WASHINGTON- Claims by the Department of Health and Human Services that federal bioterrorism grants for states and localities were sitting unused and unneeded are not true, although HHS cited those reasons to redirect the money for spending on other programs, Senator Edward Kennedy, Ranking Member on the Senate Health, Education, Labor and Pensions Committee, and Senator Joe Lieberman, Ranking Member on the Senate Homeland Security and Governmental Affairs, conclude based on a Government Accountability Office report.

Kennedy and Lieberman said Wednesday states and localities had obligated almost all of their Fiscal Year 2002 and 2003 grant money and that a surplus was not evident. As a result of HHS’s decision to reprogram a portion of the 2004 grant money, 34 states lost funds they had planned to commit to a variety of preparedness programs.

In May 2004, Lieberman and Kennedy asked GAO to investigate state spending of bioterrorism grants after HHS Secretary Tommy Thompson informed Congress he intended to shift $54.9 million in grant money to other programs. He said states had drawn down only 30 percent of Fiscal Year 2003 funds and that 18 percent of FY 2002 funds remained unused.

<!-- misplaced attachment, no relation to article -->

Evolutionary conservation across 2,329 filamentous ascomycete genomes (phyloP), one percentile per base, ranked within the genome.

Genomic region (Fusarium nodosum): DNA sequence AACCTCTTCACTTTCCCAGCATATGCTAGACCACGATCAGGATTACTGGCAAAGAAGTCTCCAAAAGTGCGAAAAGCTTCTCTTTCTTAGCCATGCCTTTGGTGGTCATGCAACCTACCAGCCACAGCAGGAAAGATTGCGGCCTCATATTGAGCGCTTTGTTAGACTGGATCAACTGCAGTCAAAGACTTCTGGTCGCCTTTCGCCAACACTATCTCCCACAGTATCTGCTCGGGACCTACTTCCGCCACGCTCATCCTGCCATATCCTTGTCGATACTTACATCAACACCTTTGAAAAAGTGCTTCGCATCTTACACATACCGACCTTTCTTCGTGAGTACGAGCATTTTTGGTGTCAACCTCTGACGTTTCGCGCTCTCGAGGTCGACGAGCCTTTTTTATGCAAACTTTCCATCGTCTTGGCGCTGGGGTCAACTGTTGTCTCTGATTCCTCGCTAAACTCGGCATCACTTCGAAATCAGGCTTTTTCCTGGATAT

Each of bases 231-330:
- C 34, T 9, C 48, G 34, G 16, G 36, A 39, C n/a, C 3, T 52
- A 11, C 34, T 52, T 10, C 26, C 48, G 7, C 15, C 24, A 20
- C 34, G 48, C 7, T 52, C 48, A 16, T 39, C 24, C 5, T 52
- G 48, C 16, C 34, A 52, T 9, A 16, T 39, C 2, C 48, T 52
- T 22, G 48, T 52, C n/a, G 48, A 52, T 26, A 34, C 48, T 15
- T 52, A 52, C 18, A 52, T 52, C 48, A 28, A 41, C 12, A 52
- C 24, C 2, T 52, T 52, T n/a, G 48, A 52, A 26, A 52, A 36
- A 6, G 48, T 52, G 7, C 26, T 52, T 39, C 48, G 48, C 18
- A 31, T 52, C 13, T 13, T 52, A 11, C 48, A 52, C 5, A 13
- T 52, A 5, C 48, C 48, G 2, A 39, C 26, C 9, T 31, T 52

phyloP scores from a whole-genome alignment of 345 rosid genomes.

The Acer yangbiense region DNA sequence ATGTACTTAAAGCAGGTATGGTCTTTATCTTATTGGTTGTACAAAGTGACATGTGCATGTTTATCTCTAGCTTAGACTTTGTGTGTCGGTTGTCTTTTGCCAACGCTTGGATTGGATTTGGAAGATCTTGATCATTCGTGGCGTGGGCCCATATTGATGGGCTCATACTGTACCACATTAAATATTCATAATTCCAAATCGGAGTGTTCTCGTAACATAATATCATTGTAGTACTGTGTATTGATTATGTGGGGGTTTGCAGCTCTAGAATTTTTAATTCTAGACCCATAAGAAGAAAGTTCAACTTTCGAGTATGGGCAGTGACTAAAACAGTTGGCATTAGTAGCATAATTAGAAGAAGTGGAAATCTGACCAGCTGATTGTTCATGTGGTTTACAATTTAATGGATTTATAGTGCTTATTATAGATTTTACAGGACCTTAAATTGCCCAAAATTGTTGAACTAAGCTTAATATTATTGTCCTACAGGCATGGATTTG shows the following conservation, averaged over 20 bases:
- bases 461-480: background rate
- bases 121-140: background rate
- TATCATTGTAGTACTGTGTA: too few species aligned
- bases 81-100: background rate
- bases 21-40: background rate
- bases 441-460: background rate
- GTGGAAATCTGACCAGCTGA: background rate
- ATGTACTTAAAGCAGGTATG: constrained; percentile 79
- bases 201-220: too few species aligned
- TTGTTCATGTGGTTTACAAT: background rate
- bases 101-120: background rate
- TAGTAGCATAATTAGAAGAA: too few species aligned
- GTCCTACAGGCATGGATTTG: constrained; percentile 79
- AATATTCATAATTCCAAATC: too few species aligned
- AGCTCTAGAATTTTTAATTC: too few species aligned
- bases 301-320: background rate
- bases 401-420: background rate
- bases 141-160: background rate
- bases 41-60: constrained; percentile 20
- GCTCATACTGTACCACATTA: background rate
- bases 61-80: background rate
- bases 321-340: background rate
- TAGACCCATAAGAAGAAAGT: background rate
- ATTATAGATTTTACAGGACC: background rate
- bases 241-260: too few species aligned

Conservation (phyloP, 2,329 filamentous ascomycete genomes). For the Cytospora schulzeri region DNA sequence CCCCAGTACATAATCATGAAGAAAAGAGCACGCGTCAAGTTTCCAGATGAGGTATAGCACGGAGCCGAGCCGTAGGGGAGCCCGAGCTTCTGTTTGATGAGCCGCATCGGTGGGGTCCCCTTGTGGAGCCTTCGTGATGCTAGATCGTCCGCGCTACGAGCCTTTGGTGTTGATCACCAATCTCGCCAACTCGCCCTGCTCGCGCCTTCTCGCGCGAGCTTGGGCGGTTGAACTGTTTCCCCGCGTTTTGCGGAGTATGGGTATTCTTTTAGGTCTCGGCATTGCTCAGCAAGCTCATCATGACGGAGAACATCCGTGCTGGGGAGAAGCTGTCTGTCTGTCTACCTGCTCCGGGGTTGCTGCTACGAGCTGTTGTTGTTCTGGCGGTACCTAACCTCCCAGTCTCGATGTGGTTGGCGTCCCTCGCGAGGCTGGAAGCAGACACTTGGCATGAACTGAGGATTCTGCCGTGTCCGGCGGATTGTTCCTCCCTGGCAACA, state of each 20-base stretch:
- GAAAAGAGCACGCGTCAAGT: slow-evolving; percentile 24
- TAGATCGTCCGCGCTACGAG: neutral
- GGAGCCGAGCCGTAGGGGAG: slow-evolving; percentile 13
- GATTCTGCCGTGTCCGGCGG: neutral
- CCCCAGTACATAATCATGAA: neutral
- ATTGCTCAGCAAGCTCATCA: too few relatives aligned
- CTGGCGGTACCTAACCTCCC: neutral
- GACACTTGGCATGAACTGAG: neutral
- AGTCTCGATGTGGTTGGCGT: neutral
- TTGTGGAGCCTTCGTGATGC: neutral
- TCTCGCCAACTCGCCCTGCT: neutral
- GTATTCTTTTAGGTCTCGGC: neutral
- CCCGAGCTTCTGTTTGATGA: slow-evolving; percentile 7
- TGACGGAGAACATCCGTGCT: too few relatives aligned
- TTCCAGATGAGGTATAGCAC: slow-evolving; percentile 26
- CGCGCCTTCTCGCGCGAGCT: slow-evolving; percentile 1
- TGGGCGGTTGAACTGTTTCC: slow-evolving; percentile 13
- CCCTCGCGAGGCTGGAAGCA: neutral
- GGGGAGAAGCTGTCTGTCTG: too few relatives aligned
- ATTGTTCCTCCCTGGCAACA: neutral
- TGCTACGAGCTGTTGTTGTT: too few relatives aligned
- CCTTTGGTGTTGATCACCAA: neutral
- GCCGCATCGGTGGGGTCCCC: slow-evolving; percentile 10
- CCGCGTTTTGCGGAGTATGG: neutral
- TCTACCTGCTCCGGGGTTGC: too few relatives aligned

But GAO found that states had committed approximately 80 percent of their 2003 funds, and 86 percent of their 2002 funds.

“This report makes clear what we knew all along. States have lived up to their responsibilities to protect their citizens from bioterrorism,” Kennedy said. “There’s no justification for diverting these funds to other purposes, and I urge the Administration to restore the funds as soon as possible. We know the danger, and we can’t afford to be caught unprepared.”

“If HHS had looked closely at what states and localities were doing with their grants, as GAO did, it would have realized that states were using the grant program to better prepare themselves for a bioterror attack,” said Lieberman. “Instead of working with jurisdictions to figure out what was going on, HHS reprogrammed the funds and undermined the ability of states and local governments to improve the very bioterrorism capabilities the grants were intended to create. States and local governments need more bioterrorism funding, not less.”

GAO also looked at why it took some states longer than others to use the bioterrorism funds. Contrary to the HHS conclusion that states and localities did not need the unspent grant funds, GAO found that some jurisdictions faced hurdles such as a lack of funding or staff to process the grant funds due to state budget cuts and hiring freezes. In Connecticut, for example, GAO reported that state budget problems resulted in the “loss of approximately 60 health agency employees including the entire unit that was handling bioterrorism contracts.”

GAO also reported that states and localities faced a shortage of vendors to install bioterrorism equipment and services, difficulty in hiring new personnel because state and local salaries were not competitive with federal and private sector health positions, and a national shortage of qualified public health workers.